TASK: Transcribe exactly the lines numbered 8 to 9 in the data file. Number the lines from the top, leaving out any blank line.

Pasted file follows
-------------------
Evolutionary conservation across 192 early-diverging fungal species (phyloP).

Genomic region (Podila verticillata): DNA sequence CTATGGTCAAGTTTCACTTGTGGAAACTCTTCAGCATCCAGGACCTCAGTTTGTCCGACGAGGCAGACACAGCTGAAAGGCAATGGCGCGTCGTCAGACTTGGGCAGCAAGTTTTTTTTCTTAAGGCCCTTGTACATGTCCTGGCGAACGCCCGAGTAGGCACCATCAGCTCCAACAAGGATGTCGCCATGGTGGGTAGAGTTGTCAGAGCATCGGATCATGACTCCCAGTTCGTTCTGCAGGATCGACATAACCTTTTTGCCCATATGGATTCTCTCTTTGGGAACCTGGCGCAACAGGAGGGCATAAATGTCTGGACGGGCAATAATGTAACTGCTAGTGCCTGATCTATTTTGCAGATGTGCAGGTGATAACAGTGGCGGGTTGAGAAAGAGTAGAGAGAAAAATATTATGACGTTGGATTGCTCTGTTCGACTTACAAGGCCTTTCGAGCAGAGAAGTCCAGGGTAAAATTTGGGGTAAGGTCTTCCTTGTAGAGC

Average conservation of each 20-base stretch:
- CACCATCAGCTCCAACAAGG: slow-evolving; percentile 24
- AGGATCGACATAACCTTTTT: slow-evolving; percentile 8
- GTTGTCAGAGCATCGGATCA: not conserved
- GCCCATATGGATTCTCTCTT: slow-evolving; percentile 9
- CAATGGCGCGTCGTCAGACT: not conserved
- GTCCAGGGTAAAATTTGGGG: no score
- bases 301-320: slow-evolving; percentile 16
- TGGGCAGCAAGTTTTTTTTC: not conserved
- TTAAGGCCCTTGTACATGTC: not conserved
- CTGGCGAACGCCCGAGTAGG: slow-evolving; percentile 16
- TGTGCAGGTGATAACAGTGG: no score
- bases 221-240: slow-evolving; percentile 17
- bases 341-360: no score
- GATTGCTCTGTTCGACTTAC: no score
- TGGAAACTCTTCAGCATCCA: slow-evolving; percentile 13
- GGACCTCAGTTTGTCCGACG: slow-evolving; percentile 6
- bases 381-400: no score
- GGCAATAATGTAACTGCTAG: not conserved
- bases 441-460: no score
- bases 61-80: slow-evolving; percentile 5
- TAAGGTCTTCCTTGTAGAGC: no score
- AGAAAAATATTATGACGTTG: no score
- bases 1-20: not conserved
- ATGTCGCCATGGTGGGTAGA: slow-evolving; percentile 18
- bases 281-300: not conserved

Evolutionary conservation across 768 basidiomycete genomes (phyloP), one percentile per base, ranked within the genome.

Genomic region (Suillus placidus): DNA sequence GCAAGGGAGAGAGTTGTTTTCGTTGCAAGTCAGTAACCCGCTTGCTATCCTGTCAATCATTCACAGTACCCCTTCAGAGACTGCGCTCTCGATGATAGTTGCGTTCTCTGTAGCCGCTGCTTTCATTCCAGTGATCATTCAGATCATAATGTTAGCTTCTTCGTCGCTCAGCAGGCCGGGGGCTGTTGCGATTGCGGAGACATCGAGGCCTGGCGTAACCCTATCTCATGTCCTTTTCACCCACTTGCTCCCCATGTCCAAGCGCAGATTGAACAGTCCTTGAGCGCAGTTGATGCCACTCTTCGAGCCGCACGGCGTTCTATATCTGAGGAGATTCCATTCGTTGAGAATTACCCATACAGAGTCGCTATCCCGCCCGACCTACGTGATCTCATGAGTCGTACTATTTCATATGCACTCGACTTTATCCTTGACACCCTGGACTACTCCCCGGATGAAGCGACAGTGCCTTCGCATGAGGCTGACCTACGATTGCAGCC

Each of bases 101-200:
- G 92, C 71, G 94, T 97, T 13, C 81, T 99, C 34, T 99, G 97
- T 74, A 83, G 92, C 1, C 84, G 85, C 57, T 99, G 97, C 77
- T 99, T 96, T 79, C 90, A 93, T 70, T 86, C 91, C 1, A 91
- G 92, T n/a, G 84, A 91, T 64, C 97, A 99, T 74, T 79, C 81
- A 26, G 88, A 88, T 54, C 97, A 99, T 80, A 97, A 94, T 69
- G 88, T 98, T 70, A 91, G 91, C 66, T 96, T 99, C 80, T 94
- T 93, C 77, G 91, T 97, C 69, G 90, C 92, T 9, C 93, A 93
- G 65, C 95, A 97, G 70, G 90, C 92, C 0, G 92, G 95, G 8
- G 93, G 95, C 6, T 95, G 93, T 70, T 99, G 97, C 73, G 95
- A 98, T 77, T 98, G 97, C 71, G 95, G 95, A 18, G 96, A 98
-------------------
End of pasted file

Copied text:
- CAATGGCGCGTCGTCAGACT: not conserved
- GTCCAGGGTAAAATTTGGGG: no score